The officer was described in court as a broken man. No wonder. The problem I have is that I have come across many people who have given anecdotal evidence of excessive force used by the police. There will be many officers, perhaps all serving officers, who are now concerned about there previous use of force. They must be wondering how they are to deal in the future with those who do not cooperate.

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Friday, 5 October 2012

Should we investigate?

Should the allegations made against Jimmy Savile be investigated? This is the question as I watch Question Time. Janet Street-Porter answered by  giving us the background details which mentioned that inappropriate sexual activity was endemic in the 70s. The problem with this particular investigation, of course, is that Mr Savile is not around to defend himself. It may well be that he would be arrested if he were alive. It may well be that he could have been found guilty on all sorts of charges, but all of this is hypothetical. What does matter is that investigation may set an example and act as a catalyst to changing attitudes in which the silence of victims would not be an issue.

This catalyst may lead to Janet coming forward with her evidence regarding her suspicions of illegal sexual activity. I didn't name Jimmy Savile in my blog of the 8th November 2011 but he was the subject of very strong allegations by Jerry Sadowitz. Who was listening to Jerry? Why was there so little on the internet about Jimmy at that time. The closest I got to digging any dirt was to see a documentary on the Nolans and this evidence is far from conclusive. I also found that Jimmy had managed to stop any mention that he had visited a children's home but that didn't prove any guilt. I wasn't convinced but Jerry Sadowitz was, but if he was then why weren't others.

There is hope. Any suspicions are easily checked on the internet. Mobile phones and technology in general allow support for those who are not in authority. Video footage was a great help in stopping the death of Ian Tomlinson being swept under the carpet. Prince Harry knows all about the use of technology at private parties. We don't have a perfect world with perfect people in it, but at least we have a more open society in which the guilty have less room to hide.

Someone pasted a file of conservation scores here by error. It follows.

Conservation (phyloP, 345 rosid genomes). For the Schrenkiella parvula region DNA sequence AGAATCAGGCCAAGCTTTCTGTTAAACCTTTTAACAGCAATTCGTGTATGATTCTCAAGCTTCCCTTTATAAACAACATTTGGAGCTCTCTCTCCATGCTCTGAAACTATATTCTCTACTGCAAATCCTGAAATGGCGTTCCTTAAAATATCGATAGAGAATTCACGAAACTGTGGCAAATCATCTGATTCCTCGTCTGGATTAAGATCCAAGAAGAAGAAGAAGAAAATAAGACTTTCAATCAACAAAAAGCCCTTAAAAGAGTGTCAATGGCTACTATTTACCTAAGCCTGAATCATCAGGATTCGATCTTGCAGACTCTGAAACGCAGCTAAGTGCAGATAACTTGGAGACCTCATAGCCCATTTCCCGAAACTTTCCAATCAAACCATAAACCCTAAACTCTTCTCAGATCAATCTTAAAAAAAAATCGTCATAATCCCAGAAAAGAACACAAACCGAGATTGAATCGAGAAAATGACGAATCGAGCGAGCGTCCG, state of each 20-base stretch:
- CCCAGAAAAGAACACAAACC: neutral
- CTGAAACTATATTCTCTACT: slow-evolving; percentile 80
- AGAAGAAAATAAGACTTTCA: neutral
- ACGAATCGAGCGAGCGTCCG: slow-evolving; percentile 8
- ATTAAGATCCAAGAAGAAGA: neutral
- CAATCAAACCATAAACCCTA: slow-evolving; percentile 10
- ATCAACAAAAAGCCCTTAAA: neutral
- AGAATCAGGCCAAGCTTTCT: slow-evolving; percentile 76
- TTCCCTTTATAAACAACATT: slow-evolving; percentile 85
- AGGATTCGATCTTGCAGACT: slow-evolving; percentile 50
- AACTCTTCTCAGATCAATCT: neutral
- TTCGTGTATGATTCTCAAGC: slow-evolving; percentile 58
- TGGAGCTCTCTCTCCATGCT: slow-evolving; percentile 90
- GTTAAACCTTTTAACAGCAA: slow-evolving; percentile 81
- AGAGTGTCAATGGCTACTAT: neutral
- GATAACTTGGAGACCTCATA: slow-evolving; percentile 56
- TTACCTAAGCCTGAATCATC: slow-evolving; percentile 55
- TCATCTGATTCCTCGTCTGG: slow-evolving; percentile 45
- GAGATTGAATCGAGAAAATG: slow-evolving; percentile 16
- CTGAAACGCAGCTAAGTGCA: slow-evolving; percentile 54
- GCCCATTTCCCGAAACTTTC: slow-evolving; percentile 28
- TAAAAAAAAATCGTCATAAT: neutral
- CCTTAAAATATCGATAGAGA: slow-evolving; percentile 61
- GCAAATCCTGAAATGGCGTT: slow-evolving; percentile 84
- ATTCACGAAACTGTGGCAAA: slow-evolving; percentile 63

So yes, we should investigate the Savile allegations even though the police had insufficient evidence in 2007 and even though the BBC have no evidence of any abuse.

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Thursday, 4 October 2012

Everyone deserves fair treatment

When Nick Clegg recently called for the Conservatives to back a wealth tax there were some Tories who suggested that there was no need for any further redistribution of wealth. You often hear about a brain drain and maybe some people do leave the country because of slight changes in the rate of taxation, but I can't see this being top of their list.

I also heard comments along the lines that high earners deserved their money because they worked hard for it. The trouble with this argument is that everyone works hard. You used to be able to make jokes like how many council workers does it take to plant a flower - three. Two to lean on spades and one to do the planting. You can't make jokes like this now because they are all working. Many people work very hard on minimum wage.

There may well be extra pressures on those who hold greater responsibility and this may be a factor in them deserving extra pay. These extra pressures sometimes make the news. Three senior civil servants were suspended following the West Coast rail fiasco but the trouble is that it could turn out that they receive full pay and then return to normal duties. I wrote about the minister at the heart of the fiasco in my last blog entry and she seems to have made a side step to avoid responsibility. We hear today that the head of the Rochdale Social Services has resigned having missed opportunities to protect children in the sex abuse scandal. There were calls for sackings but this manager managed to get promoted and now leaves with 'many fond memories' despite last week's damning report. In all these cases the extra authority does not seem to relate to extra responsibility, but this hasn't affected their pay.

The point is that many of those who are well paid do not receive the same treatment as those whose work is more mundane, and everyone deserves fair treatment. Jimmy Carr can tell you how a good accountant can help those who can afford their service. We don't need to protect the wealthy. They can look after themselves, even if they do work hard.

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Wednesday, 3 October 2012

Where does the buck stop?

On the 18th August  I wrote about the success of FirstGroup in winning the franchise for the West Coast Main Line. I did not understand how this company could do so much better than the current provider, Virgin, and shortly afterwards we heard that Virgin didn't understand it either. Now the Government don't understand it.  The Department of Transport tell us today that the contest was flawed but Richard Branson knew that the system was "flawed and insane for some time".

I know that it is an expensive mistake and just paying the four companies back for the cost of their bids will cost £40 million. Heads may roll. The loss of this money is significant and there may be  more financial implications but responsible people sometimes make genuine errors just like those with less authority.

For me there were two important points. Firstly, what does Justine Greening say now. She was the transport secretary when the winning bid was announced and she described the process as robust and fair. It would be nice to know what she has to say for herself now but I guess she will just be  blaming her civil servants. Where does the buck stop? If it stops with the minister then she should stand by her words and apologise for her error.

Secondly, what is the DfT doing issuing any announcement at midnight? Are we expecting future press releases when most of the nation are tucked up in bed? It sounds like the Government are trying to bury their bad news but wouldn't it be nice if they actually apologised.